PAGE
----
Such ideas are the basis of much urban design of the mid-20th century, epitomized by New York planner Robert Moses's government projects from the '30s to '50s, which constructed expressways and urban renewal projects atop bulldozed New York neighborhoods. Which invites questions of whether speculative designs predicted the future or if people building things took their designs from the futuristic notions. How did the dreamy models shape society's ideas of what was possible and desirable?
The steel industry commissioned artist Syd Mead to envison the future — and promote its wares — in 1969. He painted a stylish James Bond/Playboy tomorrow with buff guys and curvy ladies racing around in Batmobile-style vehicles. In one image, the gang parks at the Grand Canyon to marvel at a building erected right in the crevasse that resembles the Space Mountain structure that would be built at Disney World in 1975. As is often the case with these things, it turns out in the future everyone is white and nature is represented by parks (if there's much green at all). Which explains a lot about the trouble we've gotten ourselves into today.
Also, some of Mead's futuristic architecture is actually from the past — like the reinforced concrete umbrellas resembling ones Felix Candela built for markets and train stations in Mexico in the '50s. Which is part of what makes futurism so curious —its idea of the future is more about looks than time or technology. For example, the streamlined locomotives that Raymond Lowy designed in the 1930s (not here) were often shells put over existing steam locomotives that added weight to the machine and made it more difficult to access for maintenance, but looked fantastic.
SUPERHIGHWAY Echte Wagner Margarine's trading card, Future Fantasies: A New Driving Power (ca. 1932).
The final section of the exhibit transitions (somewhat awkwardly) from antique visions of the future to contemporary artists responding to the old futurism. The Florida design firm Duany Plater-Zyberk & Company imagines sprawling, struggling malls transformed into active neighborhoods, basically applying Jane Jacobs's 1960s new urbanist idea of walkable, mixed-use communities. However their designs seems overly optimistic to me, in part because they retain the gigantism that often alienates people.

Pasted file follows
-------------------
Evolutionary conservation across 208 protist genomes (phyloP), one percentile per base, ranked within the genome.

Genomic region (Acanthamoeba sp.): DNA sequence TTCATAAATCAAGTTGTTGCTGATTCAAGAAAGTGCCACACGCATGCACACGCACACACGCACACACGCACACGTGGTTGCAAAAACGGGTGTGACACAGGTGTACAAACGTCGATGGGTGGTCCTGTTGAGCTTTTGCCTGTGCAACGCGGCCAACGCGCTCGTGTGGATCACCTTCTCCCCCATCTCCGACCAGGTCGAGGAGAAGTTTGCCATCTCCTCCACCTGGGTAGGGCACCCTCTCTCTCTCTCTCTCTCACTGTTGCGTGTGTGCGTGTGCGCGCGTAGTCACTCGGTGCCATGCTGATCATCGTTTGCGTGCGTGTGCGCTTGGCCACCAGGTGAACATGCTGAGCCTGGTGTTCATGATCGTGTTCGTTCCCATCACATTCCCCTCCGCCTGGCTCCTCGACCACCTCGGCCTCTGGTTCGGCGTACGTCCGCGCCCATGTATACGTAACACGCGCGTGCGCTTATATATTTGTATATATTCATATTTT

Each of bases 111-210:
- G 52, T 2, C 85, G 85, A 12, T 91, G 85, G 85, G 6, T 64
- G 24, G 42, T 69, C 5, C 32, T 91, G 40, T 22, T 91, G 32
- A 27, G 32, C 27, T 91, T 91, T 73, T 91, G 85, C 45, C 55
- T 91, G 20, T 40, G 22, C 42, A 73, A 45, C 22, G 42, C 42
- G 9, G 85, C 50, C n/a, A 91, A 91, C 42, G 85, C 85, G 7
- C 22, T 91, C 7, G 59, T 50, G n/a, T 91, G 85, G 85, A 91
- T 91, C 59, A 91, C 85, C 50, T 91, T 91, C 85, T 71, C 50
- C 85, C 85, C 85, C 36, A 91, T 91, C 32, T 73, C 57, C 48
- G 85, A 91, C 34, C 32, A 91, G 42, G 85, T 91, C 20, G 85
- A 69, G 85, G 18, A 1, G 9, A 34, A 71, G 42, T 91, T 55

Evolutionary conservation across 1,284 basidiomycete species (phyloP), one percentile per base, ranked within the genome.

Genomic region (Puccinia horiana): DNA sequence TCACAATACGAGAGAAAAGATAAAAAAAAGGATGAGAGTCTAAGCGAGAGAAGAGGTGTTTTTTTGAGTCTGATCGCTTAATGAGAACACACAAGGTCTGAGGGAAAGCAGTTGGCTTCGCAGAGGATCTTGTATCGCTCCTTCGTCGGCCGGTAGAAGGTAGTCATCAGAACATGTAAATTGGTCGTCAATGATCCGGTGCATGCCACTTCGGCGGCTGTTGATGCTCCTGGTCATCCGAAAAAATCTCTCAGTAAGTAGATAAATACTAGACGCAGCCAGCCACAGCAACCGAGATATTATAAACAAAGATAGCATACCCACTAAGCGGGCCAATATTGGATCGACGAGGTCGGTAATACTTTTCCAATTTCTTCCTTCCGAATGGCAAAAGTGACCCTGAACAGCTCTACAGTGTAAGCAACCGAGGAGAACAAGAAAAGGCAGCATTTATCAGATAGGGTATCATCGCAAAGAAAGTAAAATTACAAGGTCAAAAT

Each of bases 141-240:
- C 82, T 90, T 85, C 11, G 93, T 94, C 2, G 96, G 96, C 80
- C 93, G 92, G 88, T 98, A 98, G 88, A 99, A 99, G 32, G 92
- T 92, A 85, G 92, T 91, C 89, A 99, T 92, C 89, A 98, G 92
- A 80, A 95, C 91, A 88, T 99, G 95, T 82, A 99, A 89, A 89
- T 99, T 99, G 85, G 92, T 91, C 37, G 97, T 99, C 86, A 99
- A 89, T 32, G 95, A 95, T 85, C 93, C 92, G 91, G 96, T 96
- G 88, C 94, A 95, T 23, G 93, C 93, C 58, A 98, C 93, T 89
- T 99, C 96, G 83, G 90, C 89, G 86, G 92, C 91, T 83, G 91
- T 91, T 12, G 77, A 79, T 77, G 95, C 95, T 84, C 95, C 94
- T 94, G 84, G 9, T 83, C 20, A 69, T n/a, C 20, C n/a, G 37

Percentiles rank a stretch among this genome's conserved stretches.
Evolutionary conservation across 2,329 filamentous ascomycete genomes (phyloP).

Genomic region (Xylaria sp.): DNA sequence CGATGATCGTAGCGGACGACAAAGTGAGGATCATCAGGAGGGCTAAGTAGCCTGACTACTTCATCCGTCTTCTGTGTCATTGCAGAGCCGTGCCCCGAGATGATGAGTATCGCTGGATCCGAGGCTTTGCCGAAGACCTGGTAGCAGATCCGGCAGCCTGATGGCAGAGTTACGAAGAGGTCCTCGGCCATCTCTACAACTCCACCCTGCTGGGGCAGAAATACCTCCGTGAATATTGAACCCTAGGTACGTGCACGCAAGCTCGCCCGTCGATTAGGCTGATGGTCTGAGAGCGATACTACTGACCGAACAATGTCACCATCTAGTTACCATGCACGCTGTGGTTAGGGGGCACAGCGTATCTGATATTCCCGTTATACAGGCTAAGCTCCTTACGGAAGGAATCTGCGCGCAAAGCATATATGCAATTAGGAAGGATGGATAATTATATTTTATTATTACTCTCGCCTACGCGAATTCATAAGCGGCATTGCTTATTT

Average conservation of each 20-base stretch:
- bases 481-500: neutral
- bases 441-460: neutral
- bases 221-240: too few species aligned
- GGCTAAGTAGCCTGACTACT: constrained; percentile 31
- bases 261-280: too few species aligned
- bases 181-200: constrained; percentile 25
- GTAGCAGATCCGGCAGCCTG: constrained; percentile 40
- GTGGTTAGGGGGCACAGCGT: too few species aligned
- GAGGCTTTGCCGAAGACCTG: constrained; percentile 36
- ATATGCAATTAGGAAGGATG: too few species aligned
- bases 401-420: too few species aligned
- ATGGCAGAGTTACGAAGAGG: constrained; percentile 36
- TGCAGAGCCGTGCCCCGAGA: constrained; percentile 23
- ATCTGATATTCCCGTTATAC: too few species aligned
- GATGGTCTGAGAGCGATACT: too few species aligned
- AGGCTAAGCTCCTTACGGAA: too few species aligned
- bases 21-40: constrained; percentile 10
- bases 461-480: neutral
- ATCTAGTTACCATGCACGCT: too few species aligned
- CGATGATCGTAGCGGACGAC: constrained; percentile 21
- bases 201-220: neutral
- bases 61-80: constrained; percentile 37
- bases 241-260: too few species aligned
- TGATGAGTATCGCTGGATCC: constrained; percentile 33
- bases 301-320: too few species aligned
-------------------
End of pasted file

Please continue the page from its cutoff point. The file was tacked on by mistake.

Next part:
Providence artist Pippi Zornosa fashions a mosaic of black-and-white pebbles for a doorway. It features Medieval-inspired designs of vultures and interlaced flowers that echo the 19th-century British Arts and Crafts movement of William Morris and friends. Disgusted by what they saw as dehumanizing factory work, environmental destruction, and crass mass-produced commercial crap, the Arts and Crafts gang founded communal workshops, revived traditional handcrafts, and made beautiful, often functional, objects.
There were always critics of futurism. Walker includes late 19th-century cartoons that satirize predicted dense, sprawling future, as well as Mentor Huebner's sketches of a dystopian metropolis for the 1982 film Blade Runner.
Wide-eyed futurism hasn't left us (see the sensation sparked by each new Apple product), but a new sense of technological possibilities slowly emerged after the concentration camps and atomic bombs of World War II. The Bauhaus' utopian vision of flattening class distinctions by producing elegant but affordable mass-produced designs resulted in spare, clean, geometric, minimalist design — as well as endless drab glass, steel, and reinforced-concrete box buildings. The masses never really embraced it. Eliminating architectural decoration, sentiment, clutter, and customization removed what many people most loved about buildings. But Bauhaus style proliferated because glass, steel, and reinforced concrete buildings remain the cheapest thing going.